One of my very good students, Colin Chrestay, sent me the attached video of a techie at Microsoft showing off this staggering new software–software seems like too mild a word–in development called Photosynth. If you’re only interested in books, you can watch the first two minutes, but watch the whole thing. You really must watch the whole thing.
Stuff like this is just really staggering to me in seeing what is now possible via the web. (My guess is this is old hat to a great many people; but not to me). I don’t know enough about the specifics, and assume that this kind of thing is still a ways away from every person’s fingertips. But the realization that it isn’t inconceivable that every school child could explore every corner of the earth in three dimensions, from every angle and in the minutest detail to the broadest geographic and geological context…well, when I was my son’s age these were the fantasies of Ray Bradbury. I imagine it will be the normal day to day life of my grandchildren.
Re. books, the feebleness of books. Well, I guess I don’t completely think that books are feeble, but this kind of thing just makes clear to me again that there are many things for which the electronic world is clearly superior to anything that book culture could imagine. To insist otherwise does, I think, verge on a snobbish version of luddite-ism.
For instance, when I was growing up on books, a selling point for reading was that books allowed you to experience multiple places and cultures in the world, to travel to places in your imagination that you could never access with your body. And I don’t think there was anything spurious in that claim. But how this raison d’etre pales in comparison to seeing these worlds in three dimensions. Imagine that you wanted to know about mountain climbing in the Himilayas. I am sure there is still a very big place for books on this subject, but how much more impoverished that experience would be for the students who won’t have access to the kind of experience that photosynth can provide.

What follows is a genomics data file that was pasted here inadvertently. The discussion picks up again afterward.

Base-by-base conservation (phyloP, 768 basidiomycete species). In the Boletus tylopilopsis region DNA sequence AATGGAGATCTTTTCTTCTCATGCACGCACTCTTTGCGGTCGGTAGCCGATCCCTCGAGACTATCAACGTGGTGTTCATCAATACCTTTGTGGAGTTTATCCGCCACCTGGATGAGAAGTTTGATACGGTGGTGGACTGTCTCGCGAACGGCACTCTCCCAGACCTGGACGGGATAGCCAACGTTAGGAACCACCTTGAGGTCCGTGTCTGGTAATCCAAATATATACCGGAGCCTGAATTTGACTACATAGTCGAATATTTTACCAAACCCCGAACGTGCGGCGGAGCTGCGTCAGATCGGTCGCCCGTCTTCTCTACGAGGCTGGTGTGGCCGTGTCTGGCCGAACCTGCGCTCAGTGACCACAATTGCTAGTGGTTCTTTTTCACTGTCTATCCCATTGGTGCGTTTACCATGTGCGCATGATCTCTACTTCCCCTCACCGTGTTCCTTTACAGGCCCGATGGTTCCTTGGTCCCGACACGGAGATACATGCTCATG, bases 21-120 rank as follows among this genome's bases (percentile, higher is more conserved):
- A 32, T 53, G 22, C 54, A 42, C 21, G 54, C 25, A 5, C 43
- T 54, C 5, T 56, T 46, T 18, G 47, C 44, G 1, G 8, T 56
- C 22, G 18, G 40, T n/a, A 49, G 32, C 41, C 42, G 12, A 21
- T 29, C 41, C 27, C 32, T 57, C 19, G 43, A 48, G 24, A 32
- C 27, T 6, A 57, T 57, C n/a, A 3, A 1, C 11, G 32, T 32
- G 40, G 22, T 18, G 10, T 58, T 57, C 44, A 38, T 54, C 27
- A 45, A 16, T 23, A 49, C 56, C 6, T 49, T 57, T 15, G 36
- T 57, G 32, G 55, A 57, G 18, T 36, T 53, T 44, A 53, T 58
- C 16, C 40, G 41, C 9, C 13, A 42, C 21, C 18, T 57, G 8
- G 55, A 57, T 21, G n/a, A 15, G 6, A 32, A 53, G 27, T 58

As a result, it seems to me that we need to think clearly about just what it is that books give us access to in terms of form or content that can’t be accessed in the same way via these kinds of technology. Among other things, of course, we might say that books are a good source for exploring the possibilities of language. And one traditional distinction between novels and movies seems to me to still hold for the visuality of the internet. Books, texts in language, are better media for exploring the intricacies of the human pscyhe, better access to the interior world than the visual world of technology typically allows for. Perhaps we need both novels and autobiographies by mountain climbers, and photosynth representations of mountain climbing, to get our strongest human approximation of what it must be like to climb in the Himalayas.
Secondly, of course, I’m intrigued by the degree in this video that books and newspapers are a passing mention. Indeed, the brief nod to Dickens’ Bleak House seems to be mostly about the fact that we could put the whole of Bleak House into a simultaneous view, something the presenter agrees is not necessarily a great way to read a book. And the bit on newspapers seems to be about trying to make the experience of reading a traditional newspaper more available for the digital reader. One wants to say why. It’s neat that we can do this, but peculiarity of these moments in the video suggest to me the ways in which these technologies create different forms of experience that are not compatible with books or newspapers as traditionally conceived.
I admit that when I see videos like this, I mostly think that the digital utopians have won the day. That I should fold my tents and go home.
Nevertheless, it still seems to me that the task is to figure out what the precise role of reading traditional texts really is; what particular role do traditional forms of reading and writing have to play in our present moment. What can the reading of texts provide, what skills can it enable, that are difficult (impossible?) to develop in any other way. Of course, we can continue to read without worrying about these things, simply because we like reading books more than other things, but my guess is that this will mean that reading books will become an increasingly arcane hobby–something a little like collecting rare books or writing on typewriters is today. Something that is done and enjoyed, something for which there is even a minimal market, but something that is mostly a curiosity rather than a serious cultural enterprise.